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Chinese folk artists bring ancient rap songs to life

Xinhua | Updated: 2024-07-10 15:32

Danzhou Diaosheng, or Danzhou Rhyming Sounds, is a traditional song-and-dance form that originates in the city of Danzhou.[Photo/People.cn]

With dynamic music and catchy lyrics, singers battle each other on stage, in performances that echo modern-day rap. Except that this is something much older and with very different roots.

In South China's Hainan province, Danzhou Diaosheng, or Danzhou Rhyming Sounds, is a traditional song-and-dance form that originates in the city of Danzhou. Nicknamed "slow rap" by locals because of its slower rhythm, this national intangible cultural heritage dates back over 2,000 years to the ancient Western Han Dynasty (202 BC-25 AD), but still enjoys popularity today.

"The music makes you happy because the melodies are cheerful. When you're feeling sulky, singing it can help dispel the negative mood," said Tang Baoshan, a local inheritor of Danzhou Diaosheng, explaining why it is popular.

"Sometimes people sing the same songs for hours," he added.

Locals hold competitions and stage performances, often with no limit placed on the number of participants, from a dozen to tens of thousands of people. "The scenes are quite spectacular, and everyone wants to win their rap battle," said Tang.

Tang, 75, started learning the folk songs when he was a child. He soon demonstrated a talent for the form.

Later he found a job at a local quarry, where he used to sing while working. Encouraged by his colleagues, Tang began composing songs in 1976, at least 13 of which won local prizes. Three years later, he won the Danzhou Diaosheng competition and rose to fame.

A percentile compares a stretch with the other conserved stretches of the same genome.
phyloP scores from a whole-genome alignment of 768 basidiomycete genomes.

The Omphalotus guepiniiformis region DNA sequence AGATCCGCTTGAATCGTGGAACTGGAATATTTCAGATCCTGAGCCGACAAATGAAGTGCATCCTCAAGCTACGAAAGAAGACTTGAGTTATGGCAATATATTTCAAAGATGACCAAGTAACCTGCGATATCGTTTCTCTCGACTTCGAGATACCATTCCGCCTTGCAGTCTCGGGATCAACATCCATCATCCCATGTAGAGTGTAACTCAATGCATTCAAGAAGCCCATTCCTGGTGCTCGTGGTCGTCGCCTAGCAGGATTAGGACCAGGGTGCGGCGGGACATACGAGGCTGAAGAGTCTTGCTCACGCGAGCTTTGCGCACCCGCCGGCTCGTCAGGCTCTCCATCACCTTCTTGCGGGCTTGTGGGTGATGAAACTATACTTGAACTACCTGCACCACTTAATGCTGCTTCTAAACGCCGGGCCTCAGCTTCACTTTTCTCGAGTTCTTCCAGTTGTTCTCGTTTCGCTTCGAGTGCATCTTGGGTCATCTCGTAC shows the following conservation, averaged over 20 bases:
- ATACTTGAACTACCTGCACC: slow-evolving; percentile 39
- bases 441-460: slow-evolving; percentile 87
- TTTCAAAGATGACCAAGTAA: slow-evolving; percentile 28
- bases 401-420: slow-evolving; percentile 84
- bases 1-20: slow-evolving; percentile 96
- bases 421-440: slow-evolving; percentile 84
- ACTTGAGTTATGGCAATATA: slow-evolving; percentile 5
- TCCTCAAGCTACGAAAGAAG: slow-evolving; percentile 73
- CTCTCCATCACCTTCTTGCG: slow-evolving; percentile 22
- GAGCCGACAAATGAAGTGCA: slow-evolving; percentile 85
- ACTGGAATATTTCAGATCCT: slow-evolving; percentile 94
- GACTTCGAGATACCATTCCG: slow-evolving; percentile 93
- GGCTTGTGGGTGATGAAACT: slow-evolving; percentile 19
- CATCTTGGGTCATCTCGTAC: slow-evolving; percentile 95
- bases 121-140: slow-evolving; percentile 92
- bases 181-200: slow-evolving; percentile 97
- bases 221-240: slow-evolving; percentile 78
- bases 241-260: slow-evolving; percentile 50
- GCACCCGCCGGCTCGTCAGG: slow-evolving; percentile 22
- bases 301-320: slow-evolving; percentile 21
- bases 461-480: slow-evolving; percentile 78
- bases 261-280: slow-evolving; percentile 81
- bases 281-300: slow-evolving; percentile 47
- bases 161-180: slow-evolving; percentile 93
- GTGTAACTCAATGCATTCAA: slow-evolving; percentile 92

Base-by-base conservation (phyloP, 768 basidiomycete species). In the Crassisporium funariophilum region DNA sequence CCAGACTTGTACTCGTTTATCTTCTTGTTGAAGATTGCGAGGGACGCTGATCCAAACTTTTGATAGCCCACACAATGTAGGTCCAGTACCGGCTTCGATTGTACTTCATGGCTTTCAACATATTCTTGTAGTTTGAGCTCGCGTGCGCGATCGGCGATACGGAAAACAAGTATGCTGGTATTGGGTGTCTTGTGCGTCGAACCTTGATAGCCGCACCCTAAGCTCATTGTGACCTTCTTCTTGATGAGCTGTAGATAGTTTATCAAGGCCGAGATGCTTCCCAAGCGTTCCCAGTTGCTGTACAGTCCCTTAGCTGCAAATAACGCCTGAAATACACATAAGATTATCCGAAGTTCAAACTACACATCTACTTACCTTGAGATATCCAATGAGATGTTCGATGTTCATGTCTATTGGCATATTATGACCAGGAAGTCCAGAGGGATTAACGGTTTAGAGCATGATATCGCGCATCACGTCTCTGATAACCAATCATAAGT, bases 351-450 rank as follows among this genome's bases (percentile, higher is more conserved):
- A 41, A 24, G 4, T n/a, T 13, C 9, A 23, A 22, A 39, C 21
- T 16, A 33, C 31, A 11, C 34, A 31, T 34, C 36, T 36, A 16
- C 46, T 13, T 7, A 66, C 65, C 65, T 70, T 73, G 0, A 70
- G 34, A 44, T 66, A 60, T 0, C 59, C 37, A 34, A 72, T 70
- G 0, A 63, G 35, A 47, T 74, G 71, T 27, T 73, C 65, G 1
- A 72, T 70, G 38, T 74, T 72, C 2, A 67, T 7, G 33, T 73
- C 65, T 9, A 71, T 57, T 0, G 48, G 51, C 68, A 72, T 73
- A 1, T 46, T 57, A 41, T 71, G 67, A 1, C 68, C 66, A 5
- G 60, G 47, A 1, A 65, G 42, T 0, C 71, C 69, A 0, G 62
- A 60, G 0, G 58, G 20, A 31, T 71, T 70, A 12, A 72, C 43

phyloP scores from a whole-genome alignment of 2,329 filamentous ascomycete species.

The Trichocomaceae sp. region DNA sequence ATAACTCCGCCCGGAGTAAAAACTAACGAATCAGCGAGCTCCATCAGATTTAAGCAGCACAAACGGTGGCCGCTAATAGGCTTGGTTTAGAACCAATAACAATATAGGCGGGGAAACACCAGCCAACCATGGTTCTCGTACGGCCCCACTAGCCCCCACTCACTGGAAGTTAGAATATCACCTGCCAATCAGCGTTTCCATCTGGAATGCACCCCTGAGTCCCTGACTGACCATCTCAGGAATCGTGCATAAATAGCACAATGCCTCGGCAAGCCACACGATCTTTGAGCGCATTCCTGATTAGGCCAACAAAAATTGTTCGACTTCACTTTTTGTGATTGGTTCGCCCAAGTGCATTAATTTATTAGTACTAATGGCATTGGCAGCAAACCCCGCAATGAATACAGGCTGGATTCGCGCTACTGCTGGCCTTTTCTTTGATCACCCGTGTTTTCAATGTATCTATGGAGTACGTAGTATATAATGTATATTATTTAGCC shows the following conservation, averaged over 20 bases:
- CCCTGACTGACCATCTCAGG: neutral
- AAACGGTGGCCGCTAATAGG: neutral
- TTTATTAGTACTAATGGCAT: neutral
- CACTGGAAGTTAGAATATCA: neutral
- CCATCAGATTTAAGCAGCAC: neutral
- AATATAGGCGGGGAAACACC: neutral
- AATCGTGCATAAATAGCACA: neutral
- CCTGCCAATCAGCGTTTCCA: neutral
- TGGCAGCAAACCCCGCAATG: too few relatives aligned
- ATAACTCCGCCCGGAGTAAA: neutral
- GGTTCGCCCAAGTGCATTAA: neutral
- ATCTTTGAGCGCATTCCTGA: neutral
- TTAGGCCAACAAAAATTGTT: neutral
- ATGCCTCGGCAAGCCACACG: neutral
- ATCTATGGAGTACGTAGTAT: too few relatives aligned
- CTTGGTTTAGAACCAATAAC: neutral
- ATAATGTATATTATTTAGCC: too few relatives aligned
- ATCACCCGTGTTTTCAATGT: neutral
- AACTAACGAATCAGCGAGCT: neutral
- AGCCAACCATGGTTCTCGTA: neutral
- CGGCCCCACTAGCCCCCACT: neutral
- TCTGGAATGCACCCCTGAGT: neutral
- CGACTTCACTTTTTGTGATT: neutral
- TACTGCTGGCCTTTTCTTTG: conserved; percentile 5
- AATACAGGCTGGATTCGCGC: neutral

However, as time passed, he saw fewer young people willing to learn the art. "I used to earn a living by singing the Danzhou Diaosheng," Tang recalled. "For the younger people, however, the income was too low to attract them."

In 2006, Danzhou Diaosheng was included in the first national intangible cultural heritage list. In order to rescue the art, Tang joined with local experts to compile a book of the songs they found by knocking on doors in local communities. More than 1,000 songs were recorded.

Also, the city of Danzhou has incorporated the art form into the curriculum of primary schools, hosted art and cultural events featuring Danzhou Diaosheng, and promoted it in tourist attractions.

Social media has also helped popularize the ancient art. During the COVID-19 pandemic, Tang composed a rap song calling on people to protect themselves, and it went viral online.

Thanks to these various efforts, about 85 percent of the residents of Danzhou are familiar with and love Danzhou Diaosheng. Each of the 16 townships is home to at least three troupes, with the city boasting more than 140 troupes of 20 or more members.

"Danzhou Diaosheng has developed very well, and every village has a big Diaosheng team," Tang said, adding that on the occasion of festivals, worships or marriages, people stage large-scale Diaosheng performances, with men and women standing on both sides and singing against each other.

Tang himself directs around 100 Danzhou Diaosheng operas each year, with no less than 250 performances staged, attracting an audience of tens of millions. He has also trained more than 100 rappers, actors and actresses, bringing the art to each and every village.

Nowadays, Danzhou Diaosheng has become a pastime for local people. Tang noted that in the future, he will compose not only in the local dialect, but also in Mandarin and English, thereby allowing more people to enjoy it.

"Danzhou Diaosheng has thousands of years of history, and it is an inseparable part of our Danzhou culture and will never be erased, because people pass it down from generation to generation," Tang said. "We will make it better, and pass it on well."

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